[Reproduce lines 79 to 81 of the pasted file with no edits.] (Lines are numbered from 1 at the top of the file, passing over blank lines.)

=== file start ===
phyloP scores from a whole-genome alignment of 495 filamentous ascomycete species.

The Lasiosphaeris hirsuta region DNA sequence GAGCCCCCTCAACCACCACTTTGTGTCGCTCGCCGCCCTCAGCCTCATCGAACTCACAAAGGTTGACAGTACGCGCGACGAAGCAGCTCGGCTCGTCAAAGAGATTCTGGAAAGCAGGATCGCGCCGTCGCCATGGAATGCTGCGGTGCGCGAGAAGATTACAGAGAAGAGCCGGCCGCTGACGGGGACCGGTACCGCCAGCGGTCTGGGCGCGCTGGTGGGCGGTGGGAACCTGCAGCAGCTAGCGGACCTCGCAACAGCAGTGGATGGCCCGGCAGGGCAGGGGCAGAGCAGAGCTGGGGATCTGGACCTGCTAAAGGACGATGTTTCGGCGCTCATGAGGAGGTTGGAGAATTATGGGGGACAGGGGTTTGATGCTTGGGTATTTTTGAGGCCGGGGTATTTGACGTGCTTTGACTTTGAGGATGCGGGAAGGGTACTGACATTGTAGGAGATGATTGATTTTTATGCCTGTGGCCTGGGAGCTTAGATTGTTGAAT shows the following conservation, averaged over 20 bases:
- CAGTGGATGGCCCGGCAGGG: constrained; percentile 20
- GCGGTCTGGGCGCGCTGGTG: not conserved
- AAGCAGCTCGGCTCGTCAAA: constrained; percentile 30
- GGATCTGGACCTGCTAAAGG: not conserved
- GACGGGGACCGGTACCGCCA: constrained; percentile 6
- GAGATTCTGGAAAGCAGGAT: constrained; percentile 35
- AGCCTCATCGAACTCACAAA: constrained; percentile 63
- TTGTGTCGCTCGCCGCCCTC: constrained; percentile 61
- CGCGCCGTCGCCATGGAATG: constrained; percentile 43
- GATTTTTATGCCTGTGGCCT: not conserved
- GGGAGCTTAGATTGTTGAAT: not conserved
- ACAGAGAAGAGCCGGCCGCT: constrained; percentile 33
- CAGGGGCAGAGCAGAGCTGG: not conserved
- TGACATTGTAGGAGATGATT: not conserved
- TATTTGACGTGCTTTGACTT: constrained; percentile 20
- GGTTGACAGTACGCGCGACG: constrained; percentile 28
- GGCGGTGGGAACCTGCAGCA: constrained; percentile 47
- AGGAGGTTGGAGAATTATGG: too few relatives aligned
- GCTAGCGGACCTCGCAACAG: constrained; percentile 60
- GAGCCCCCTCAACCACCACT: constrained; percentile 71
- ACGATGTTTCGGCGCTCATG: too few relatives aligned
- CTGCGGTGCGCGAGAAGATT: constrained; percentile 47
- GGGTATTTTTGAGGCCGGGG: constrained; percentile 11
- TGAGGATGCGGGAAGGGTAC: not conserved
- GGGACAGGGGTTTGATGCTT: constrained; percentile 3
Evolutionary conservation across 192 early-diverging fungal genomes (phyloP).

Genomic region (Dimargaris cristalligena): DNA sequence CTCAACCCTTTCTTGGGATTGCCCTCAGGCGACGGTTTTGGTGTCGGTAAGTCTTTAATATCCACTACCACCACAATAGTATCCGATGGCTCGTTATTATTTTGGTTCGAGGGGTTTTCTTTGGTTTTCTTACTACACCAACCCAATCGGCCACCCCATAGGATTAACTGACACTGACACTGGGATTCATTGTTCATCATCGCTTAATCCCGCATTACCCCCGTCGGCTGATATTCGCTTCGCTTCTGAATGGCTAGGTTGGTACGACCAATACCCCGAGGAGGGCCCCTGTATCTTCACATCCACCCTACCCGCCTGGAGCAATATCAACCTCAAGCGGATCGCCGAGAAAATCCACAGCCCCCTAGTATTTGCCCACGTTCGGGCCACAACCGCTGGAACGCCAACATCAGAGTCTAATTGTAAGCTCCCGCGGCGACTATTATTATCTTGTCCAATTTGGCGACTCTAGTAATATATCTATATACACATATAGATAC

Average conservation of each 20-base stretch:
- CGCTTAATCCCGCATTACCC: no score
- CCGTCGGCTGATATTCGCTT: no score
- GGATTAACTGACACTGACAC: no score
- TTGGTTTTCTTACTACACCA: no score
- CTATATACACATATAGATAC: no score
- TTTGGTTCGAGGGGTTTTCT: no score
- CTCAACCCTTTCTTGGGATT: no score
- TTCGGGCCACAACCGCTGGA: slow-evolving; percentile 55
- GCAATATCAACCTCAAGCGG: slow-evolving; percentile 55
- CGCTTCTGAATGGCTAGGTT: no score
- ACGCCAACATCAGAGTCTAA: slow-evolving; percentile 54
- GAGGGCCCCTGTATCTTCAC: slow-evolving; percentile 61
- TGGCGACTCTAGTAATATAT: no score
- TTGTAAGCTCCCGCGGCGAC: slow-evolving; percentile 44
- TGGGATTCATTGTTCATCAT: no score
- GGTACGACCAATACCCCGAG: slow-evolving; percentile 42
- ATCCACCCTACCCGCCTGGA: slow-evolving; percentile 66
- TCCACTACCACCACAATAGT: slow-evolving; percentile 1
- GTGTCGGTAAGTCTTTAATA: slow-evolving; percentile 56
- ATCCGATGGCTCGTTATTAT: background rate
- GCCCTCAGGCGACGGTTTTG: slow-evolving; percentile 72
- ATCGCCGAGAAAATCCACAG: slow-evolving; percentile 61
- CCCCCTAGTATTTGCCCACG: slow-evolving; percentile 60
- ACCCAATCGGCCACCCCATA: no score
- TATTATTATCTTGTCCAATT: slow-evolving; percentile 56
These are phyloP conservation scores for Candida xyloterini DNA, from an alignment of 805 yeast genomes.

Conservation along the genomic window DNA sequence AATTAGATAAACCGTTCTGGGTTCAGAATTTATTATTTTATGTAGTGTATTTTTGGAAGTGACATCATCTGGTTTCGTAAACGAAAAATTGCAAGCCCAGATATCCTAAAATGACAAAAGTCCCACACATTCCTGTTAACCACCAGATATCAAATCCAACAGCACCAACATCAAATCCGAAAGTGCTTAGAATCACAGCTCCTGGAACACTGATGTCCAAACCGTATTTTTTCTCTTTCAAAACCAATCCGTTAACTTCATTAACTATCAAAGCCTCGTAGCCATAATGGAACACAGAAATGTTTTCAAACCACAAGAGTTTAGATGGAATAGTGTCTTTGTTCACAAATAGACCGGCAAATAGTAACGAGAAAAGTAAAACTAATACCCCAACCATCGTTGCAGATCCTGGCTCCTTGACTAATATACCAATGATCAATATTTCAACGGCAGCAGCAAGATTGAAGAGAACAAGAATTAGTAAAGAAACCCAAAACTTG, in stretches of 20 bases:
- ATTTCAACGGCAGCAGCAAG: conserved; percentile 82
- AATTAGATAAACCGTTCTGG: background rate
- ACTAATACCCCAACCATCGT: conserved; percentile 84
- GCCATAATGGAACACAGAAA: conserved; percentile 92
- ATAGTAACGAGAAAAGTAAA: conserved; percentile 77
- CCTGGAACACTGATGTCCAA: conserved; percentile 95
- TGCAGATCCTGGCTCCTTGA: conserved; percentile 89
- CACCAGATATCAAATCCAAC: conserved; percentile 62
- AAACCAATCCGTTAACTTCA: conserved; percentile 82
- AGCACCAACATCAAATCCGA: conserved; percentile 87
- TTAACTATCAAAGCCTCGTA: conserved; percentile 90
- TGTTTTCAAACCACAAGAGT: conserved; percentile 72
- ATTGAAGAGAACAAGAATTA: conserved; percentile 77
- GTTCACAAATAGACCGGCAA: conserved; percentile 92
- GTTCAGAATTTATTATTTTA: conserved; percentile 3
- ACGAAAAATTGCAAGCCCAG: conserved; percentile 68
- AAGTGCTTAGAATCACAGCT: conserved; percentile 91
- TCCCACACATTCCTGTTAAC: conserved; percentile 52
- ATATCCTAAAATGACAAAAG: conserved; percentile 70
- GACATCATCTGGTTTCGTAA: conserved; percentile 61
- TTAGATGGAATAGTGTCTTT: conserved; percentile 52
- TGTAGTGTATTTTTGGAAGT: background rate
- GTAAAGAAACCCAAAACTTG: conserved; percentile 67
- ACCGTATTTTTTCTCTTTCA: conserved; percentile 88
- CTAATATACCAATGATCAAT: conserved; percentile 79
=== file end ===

- TGTAGTGTATTTTTGGAAGT: background rate
- GTAAAGAAACCCAAAACTTG: conserved; percentile 67
- ACCGTATTTTTTCTCTTTCA: conserved; percentile 88